- Tapu starts at one’s birth and represents the potential for what a being can become. Taitimu maintains that tapu is essential to understanding Māori well-being. Tapu also refers to the “laws of interaction” the preside over each being’s potential to relate to others powerfully. These laws can relate to “people, places, animals, food, plants, events, and relationships,” and can either represent a “permanent state” or be used to reestablish or preserve balance in specific situations.
- Mate Māori is a kind of Māori sickness that can result from “transgressions of tapu.”
- Pōrangi (literal translation is “dark night”) is a specific type of mate Māori that can be understood as a lapse into a state of darkness (Te Pō) depicted in Māori creation stories.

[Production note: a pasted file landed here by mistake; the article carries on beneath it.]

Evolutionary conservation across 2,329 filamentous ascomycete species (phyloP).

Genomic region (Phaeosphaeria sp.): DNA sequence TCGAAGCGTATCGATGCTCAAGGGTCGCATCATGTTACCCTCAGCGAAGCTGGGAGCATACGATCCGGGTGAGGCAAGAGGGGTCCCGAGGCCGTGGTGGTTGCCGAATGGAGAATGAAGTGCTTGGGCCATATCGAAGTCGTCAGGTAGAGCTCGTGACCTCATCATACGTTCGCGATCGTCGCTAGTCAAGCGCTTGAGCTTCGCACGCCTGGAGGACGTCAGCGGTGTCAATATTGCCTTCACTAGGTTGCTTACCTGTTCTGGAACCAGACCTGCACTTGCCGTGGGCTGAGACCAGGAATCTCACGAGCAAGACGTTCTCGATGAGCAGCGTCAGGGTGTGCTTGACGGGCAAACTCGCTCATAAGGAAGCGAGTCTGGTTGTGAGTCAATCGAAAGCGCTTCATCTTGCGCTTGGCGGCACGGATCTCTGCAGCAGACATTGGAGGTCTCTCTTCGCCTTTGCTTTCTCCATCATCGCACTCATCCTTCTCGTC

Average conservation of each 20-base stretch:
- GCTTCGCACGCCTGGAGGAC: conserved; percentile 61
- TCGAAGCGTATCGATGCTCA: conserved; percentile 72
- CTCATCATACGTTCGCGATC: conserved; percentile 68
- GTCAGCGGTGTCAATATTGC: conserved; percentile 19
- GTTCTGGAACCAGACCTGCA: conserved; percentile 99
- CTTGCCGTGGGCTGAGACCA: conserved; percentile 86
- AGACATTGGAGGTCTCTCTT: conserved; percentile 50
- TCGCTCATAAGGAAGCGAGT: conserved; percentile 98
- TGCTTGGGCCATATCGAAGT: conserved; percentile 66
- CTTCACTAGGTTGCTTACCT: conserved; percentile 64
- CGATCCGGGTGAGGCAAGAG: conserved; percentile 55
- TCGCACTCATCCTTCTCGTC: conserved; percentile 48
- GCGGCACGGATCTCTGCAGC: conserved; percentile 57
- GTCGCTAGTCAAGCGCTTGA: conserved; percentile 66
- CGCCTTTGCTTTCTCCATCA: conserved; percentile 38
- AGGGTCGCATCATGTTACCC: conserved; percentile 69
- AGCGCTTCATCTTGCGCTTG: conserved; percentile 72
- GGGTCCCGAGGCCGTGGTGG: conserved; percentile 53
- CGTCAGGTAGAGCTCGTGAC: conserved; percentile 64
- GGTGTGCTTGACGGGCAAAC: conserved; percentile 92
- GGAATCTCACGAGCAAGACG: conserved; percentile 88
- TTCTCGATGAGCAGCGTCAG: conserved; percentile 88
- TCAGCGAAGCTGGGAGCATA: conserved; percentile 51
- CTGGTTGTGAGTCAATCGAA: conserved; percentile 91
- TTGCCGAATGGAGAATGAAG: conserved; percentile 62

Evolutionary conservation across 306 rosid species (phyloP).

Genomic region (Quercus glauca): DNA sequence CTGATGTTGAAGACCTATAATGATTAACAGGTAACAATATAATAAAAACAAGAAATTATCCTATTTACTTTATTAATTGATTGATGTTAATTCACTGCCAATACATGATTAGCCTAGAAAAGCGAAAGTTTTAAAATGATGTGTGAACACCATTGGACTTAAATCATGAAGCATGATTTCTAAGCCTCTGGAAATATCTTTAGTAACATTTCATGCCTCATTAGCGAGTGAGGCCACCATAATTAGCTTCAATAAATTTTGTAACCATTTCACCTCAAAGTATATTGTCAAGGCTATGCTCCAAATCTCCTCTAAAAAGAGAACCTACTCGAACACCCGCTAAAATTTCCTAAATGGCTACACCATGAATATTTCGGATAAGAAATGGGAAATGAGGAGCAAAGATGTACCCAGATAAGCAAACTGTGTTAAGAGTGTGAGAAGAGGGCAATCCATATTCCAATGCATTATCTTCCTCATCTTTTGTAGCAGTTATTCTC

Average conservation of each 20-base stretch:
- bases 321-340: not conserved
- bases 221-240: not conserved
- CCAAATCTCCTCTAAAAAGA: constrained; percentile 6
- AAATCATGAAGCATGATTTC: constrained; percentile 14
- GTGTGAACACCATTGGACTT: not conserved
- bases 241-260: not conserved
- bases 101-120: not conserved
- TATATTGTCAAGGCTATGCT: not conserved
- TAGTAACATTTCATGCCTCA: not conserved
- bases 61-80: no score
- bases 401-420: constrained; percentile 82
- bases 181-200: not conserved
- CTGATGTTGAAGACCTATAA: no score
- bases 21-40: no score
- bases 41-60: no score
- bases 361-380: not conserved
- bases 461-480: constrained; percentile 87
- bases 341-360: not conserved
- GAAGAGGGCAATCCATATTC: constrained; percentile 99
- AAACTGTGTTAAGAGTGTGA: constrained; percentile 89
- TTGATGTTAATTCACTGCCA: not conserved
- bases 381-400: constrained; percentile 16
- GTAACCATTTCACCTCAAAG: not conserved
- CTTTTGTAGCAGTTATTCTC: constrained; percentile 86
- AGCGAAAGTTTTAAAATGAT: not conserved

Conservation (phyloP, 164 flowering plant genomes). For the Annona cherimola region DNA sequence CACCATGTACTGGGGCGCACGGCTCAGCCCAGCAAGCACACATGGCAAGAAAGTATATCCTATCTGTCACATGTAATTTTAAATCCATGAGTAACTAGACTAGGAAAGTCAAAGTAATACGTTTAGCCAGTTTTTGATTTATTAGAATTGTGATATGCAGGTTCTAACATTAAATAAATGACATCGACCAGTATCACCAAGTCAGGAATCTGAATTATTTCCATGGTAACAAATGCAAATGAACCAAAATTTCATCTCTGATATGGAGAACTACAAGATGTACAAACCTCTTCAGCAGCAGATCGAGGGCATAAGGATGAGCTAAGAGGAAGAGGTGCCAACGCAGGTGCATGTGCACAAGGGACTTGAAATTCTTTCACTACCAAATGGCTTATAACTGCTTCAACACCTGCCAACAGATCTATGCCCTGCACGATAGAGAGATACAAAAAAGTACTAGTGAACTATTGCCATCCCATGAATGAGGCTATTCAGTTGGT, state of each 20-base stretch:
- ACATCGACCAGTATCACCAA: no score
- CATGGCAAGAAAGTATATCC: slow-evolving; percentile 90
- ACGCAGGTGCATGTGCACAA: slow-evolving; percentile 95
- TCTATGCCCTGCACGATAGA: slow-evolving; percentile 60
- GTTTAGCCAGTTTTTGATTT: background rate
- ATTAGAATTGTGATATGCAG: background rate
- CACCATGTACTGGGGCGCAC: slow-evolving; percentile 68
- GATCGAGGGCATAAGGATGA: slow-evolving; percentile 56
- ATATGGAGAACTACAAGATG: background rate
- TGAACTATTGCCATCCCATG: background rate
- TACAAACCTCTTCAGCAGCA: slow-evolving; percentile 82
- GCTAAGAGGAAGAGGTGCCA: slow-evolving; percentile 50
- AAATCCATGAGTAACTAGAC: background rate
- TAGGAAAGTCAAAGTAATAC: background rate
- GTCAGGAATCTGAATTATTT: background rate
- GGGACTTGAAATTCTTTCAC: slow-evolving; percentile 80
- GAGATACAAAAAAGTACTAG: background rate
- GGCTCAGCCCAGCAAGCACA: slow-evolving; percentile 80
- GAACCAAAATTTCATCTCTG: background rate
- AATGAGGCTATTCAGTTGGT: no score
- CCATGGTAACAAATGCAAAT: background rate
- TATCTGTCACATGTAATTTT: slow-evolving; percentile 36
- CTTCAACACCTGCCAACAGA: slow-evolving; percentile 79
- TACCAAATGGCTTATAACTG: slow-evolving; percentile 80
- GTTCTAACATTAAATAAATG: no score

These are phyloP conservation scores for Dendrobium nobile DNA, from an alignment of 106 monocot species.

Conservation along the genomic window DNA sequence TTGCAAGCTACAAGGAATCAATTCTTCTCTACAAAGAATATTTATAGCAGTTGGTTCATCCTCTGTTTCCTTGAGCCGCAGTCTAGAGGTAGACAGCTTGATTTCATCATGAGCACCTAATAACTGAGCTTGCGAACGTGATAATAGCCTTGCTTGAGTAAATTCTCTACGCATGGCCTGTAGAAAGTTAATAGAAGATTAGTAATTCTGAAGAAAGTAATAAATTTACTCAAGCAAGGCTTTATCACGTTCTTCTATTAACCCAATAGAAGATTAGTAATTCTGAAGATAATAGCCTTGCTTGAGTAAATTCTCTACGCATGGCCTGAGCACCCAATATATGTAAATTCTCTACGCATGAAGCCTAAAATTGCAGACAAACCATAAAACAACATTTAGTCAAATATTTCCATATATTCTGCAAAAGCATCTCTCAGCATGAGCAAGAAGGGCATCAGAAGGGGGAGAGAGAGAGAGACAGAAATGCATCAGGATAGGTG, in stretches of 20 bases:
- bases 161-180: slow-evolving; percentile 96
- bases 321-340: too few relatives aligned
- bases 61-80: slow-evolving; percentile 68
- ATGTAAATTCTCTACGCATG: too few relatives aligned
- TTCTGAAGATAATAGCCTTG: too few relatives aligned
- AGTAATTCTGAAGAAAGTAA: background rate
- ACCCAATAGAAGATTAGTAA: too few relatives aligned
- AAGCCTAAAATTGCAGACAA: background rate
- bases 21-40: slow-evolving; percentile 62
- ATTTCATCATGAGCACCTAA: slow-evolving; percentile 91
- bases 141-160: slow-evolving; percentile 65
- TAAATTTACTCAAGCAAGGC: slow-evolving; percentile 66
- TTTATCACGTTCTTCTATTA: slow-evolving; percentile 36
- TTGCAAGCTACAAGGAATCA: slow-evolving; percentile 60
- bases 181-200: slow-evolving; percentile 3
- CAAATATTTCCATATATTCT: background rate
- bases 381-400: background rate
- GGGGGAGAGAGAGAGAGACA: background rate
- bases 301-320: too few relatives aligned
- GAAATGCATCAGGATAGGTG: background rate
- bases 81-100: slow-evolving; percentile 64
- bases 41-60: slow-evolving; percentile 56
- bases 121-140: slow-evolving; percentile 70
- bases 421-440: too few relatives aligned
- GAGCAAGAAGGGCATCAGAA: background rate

Taitimu outlines the harms that have come to Māori communities as a result of colonization, including legislation in the early 1900s that targeted traditional healers of mate Māori and imposed Western medicinal practices on the Māori. Presently, the Māori have worryingly high Western mental health services utilization rates. At the same time, there are signs that some local practitioners hold views that compromise their ability to provide competent care to Māori community members.
One study found that 11% of New Zealand psychiatrists surveyed believed that Māori are biologically prone to mental illness, and some shared outright racist remarks in their survey responses. Thus, with the Māori community’s guidance, Taitimu sought to address how these dynamics have affected the care and recovery of Māori who live with experiences of “psychosis.”